“Your career is like a garden. It can hold an assortment of life’s energy that yields a bounty for you. You do not need to grow just one thing in your garden. You do not need to do just one thing in your career.”
— Jennifer Ritchie Payette
Something about describing your career as a garden rings true to me. Over the years that I have worked in the fast-changing technology industry, cultivating different skills, and having a mindset of continuous learning is something that has allowed me to pivot time and time again. Considering that we’re expected to live to near-100, with somewhere between 11 to 15 job moves during our lifetime, the ability and openness to change is a good skill to cultivate.
So, what can you do to build a career that lasts your lifetime?
Pick the right seeds.
It isn’t about the quantity of skills that you focus on learning, but the kind. Having a mix of power and hard skills will enable you to do your job today but be ready for any kind of shift in the future. Power skills might be a term you’re not familiar with, they simply describe skills that are applicable in many different roles, departments, and companies.
We saw, during the pandemic, power skills rise in popularity. For example, in November 2022, learners using Degreed searched for leadership, change management, design thinking, problem-solving, and entrepreneurship. Seven out of ten of our top skill searches were power skills, with leadership ranked first.
Another valuable skill to cultivate is learning agility — the ability to continuously, and quickly, learn to build skills that evolve your career and respond to changes. If you are consistently learning new things and have an open, curious mindset, you are growing your learning agility. The half-life of a skill is currently five years and dwindling fast, so being able to pick up a new skill within weeks or months is increasingly essential to long-term career success.
Grow your skills.
Power skills are built over time in a variety of ways, including the need to practice and grow them on the job. Likewise, if you are learning a hard skill like a new language or coding, I would always recommend finding real-world applications for them as soon as possible as it reinforces what you’re learning and makes it more memorable.
Celebrate your harvest.
Keep a record of the learning and real-world experiences that you’re doing to prove that you have a skill. You can bring this record up whenever you have a performance review, come up for a promotion or pay rise, or when searching for new opportunities. This record is not a resume. It’s a portfolio of what you’ve learned, how experienced you are in it, and what you’re planning to do next to stretch that skill.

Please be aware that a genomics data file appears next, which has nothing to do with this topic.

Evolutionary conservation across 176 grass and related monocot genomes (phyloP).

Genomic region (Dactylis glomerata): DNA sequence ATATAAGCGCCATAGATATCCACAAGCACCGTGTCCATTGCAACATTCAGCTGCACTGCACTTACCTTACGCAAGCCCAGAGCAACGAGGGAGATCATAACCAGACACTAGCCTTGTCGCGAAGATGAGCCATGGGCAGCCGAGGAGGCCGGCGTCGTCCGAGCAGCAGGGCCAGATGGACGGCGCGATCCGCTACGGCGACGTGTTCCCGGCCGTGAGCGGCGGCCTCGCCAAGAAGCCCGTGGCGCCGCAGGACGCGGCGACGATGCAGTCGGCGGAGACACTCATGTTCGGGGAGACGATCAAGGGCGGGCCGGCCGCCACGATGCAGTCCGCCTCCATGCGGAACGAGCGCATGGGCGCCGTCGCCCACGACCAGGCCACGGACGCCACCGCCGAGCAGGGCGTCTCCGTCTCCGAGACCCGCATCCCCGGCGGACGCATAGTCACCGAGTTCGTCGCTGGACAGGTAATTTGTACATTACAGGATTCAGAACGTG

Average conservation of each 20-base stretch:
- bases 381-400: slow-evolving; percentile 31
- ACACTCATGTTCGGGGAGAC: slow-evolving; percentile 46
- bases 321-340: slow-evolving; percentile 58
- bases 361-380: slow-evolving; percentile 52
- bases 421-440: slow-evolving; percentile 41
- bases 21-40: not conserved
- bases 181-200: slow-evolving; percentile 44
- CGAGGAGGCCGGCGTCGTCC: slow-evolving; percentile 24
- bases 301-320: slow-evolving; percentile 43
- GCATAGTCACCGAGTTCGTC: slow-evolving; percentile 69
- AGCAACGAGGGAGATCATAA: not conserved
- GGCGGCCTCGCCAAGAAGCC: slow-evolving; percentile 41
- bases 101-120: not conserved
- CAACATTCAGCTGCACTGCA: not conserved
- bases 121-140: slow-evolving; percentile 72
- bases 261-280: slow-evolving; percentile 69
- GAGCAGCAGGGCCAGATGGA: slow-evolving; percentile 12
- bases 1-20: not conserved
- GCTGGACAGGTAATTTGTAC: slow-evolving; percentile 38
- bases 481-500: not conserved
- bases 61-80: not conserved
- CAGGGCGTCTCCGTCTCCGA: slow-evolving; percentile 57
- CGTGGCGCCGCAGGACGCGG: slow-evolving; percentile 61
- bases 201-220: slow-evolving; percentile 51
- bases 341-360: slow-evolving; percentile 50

Review your record at least once a year, but ideally once a quarter to make sure your skills are keeping pace with changes in your role and the market, and that they are still the skills you wish to focus on based on your career goals.
Know your season.
When you’re learning alongside work, it can sometimes feel overwhelming trying to balance it all. Although there are techniques you can try to fit learning into your work life (like 20% time or bite-sized learning modules), sometimes it is ok for learning to take the back burner if you have urgent priorities. Try to avoid going for longer than a couple of weeks without building one of your focus skills (that half-life will catch up with you).
Likewise, there may be times when one skill takes priority over the other and that’s okay. When you come to review your overall skills and feel you have a good balance between power and hard, current and future-building, you’ll be in a good place career-wise.
Share your garden and visit others.
A garden is best enjoyed by others. Make a habit of checking in with peers, whether those are colleagues or friends, to see what they’re learning and what knowledge they can share (and vice versa). This informal peer learning can broaden your horizons, helping you discover new skills to focus on and allowing you to practice teaching others.
It’s worth considering a mentor or two, who can also guide you on the best skills to grow based on your current role and future goals. This doesn’t have to be your line manager; it could be someone else in your organization or it could be someone in your industry. Whomever you feel will give valuable insights to help you grow.
Consistency builds resilience.
Your 100-year career is built on a foundation of consistency and dedication to learning. Like gardening, there will be times when you don’t feel like picking up the shovel, and there will be moments when the sun is shining, and you reap the benefits of your learning. Keep going because the ends will justify the work that you’re putting in now.
Sarah Danzl has been actively involved in the learning space for 12 years, leading marketing and communications efforts in both corporate and startup capacities. Prior to Degreed, Sarah served as the Senior Marketing Communications Manager at Xyleme, helping grow their comprehensive authoring system into the leading LCMS provider. When she’s not developing new content, she can be found experimenting with new recipes, getting involved in a local nonprofit, or walking her two pit bulls at the base of the Rockies in Boulder, Colorado.
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